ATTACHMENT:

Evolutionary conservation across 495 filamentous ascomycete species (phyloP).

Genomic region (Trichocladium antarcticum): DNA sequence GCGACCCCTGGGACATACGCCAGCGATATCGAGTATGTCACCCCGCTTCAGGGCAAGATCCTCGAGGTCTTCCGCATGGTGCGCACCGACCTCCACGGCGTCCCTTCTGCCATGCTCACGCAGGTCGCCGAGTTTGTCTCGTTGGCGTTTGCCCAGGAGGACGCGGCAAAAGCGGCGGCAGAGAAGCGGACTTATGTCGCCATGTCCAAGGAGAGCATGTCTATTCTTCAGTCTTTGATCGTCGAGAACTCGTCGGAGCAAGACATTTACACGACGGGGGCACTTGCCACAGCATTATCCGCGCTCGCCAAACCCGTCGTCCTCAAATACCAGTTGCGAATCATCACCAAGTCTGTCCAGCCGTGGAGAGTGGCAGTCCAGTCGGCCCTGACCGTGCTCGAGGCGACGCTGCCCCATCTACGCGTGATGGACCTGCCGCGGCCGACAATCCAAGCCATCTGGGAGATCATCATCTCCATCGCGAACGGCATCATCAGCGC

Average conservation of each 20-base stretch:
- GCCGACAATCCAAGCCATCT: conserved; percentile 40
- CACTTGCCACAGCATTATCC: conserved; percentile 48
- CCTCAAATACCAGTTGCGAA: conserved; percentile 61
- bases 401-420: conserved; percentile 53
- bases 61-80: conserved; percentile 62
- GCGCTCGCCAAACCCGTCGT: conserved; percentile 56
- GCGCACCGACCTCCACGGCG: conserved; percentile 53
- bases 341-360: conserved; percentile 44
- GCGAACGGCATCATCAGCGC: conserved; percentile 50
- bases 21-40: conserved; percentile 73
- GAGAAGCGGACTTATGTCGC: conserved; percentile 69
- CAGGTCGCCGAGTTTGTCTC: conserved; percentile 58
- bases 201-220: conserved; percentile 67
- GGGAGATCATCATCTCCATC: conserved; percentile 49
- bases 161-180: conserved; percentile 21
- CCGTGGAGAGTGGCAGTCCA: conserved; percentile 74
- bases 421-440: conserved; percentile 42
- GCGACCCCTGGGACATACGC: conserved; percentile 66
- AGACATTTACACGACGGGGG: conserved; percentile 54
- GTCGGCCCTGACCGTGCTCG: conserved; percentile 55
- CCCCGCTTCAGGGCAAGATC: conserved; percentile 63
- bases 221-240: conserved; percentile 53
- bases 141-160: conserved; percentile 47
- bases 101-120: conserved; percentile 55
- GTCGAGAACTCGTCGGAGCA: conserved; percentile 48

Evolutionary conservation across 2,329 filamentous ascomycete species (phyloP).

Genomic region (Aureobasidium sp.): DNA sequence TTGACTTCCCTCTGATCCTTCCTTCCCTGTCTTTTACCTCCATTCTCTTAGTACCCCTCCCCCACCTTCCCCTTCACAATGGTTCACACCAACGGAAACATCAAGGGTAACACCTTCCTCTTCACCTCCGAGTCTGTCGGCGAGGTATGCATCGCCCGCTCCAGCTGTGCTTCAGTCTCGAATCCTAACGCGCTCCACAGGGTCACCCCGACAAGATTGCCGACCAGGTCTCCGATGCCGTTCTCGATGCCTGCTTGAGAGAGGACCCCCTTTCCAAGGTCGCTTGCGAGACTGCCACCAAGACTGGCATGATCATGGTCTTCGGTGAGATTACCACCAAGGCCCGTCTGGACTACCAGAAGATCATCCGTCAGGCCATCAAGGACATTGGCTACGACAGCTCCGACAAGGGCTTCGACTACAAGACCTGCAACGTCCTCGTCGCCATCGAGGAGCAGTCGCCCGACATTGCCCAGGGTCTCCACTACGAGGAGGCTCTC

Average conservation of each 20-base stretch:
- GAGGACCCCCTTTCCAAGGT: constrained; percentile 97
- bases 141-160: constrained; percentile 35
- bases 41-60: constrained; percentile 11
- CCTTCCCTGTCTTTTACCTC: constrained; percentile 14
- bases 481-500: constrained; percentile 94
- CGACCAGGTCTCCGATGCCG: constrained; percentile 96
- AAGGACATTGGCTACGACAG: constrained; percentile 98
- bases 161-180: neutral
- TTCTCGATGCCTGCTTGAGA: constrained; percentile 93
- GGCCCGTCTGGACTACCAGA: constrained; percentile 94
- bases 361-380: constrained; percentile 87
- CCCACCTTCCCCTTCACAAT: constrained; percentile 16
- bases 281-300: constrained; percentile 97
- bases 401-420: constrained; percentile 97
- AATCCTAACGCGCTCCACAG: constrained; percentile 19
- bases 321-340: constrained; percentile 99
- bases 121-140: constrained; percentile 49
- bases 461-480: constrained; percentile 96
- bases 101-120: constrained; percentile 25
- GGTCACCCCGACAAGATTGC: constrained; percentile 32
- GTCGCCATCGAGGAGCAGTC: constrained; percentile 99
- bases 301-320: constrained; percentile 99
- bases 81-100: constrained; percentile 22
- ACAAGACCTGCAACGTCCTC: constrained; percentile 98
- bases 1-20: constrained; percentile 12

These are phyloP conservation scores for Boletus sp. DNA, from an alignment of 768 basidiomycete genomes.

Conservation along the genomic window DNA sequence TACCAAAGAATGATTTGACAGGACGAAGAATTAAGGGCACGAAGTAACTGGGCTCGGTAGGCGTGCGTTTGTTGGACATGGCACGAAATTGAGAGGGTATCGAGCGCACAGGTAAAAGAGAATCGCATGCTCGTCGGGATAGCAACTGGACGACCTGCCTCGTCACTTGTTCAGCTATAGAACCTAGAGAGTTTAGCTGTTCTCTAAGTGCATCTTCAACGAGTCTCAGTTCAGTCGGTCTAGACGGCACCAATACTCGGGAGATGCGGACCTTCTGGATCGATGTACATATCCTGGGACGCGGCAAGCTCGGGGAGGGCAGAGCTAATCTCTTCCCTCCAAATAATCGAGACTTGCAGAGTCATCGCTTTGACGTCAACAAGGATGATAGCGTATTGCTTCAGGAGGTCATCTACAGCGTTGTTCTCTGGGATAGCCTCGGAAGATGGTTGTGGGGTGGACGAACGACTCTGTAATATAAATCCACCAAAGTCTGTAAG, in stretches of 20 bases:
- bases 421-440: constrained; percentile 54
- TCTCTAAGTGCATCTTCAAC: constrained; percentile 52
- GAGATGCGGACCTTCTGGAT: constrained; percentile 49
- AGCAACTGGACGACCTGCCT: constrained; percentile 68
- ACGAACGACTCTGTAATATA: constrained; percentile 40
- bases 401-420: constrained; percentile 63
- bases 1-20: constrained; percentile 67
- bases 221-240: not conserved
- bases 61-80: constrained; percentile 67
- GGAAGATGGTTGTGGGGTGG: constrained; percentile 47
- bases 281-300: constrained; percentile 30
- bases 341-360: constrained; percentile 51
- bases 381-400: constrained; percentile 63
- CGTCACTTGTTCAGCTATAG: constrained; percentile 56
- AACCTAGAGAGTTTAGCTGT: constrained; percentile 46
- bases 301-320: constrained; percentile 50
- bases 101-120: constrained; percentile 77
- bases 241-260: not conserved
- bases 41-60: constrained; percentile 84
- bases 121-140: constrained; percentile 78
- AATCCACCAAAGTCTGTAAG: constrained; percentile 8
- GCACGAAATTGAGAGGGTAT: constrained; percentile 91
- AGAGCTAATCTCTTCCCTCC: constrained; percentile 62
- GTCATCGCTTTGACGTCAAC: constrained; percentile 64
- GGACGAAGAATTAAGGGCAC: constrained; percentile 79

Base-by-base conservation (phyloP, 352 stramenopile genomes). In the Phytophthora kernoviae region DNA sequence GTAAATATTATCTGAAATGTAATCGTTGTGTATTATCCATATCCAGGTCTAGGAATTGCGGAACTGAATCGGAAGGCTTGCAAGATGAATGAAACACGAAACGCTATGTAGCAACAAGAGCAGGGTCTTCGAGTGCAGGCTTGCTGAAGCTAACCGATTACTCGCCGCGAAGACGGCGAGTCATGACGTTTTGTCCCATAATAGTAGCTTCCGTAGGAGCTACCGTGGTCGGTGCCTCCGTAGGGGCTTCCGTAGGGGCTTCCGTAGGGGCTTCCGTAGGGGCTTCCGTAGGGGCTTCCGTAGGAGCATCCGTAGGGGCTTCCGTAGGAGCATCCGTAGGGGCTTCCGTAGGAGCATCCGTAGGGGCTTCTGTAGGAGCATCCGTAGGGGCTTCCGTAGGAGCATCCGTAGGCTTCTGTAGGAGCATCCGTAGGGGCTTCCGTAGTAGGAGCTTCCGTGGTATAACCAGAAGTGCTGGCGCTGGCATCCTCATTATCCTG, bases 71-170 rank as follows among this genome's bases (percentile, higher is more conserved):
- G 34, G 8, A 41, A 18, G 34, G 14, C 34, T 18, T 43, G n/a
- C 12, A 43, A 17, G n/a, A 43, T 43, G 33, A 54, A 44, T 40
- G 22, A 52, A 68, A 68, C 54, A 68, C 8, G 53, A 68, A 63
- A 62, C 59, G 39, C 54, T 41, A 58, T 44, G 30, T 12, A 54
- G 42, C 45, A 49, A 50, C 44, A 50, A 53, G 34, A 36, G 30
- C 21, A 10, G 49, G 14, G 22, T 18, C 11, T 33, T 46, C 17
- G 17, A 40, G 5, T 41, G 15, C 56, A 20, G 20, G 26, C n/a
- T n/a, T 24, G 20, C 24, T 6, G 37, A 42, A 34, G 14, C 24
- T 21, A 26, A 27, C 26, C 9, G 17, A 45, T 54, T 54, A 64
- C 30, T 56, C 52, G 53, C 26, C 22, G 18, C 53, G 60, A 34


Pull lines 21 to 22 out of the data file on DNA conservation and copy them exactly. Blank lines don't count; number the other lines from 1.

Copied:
- GCGACCCCTGGGACATACGC: conserved; percentile 66
- AGACATTTACACGACGGGGG: conserved; percentile 54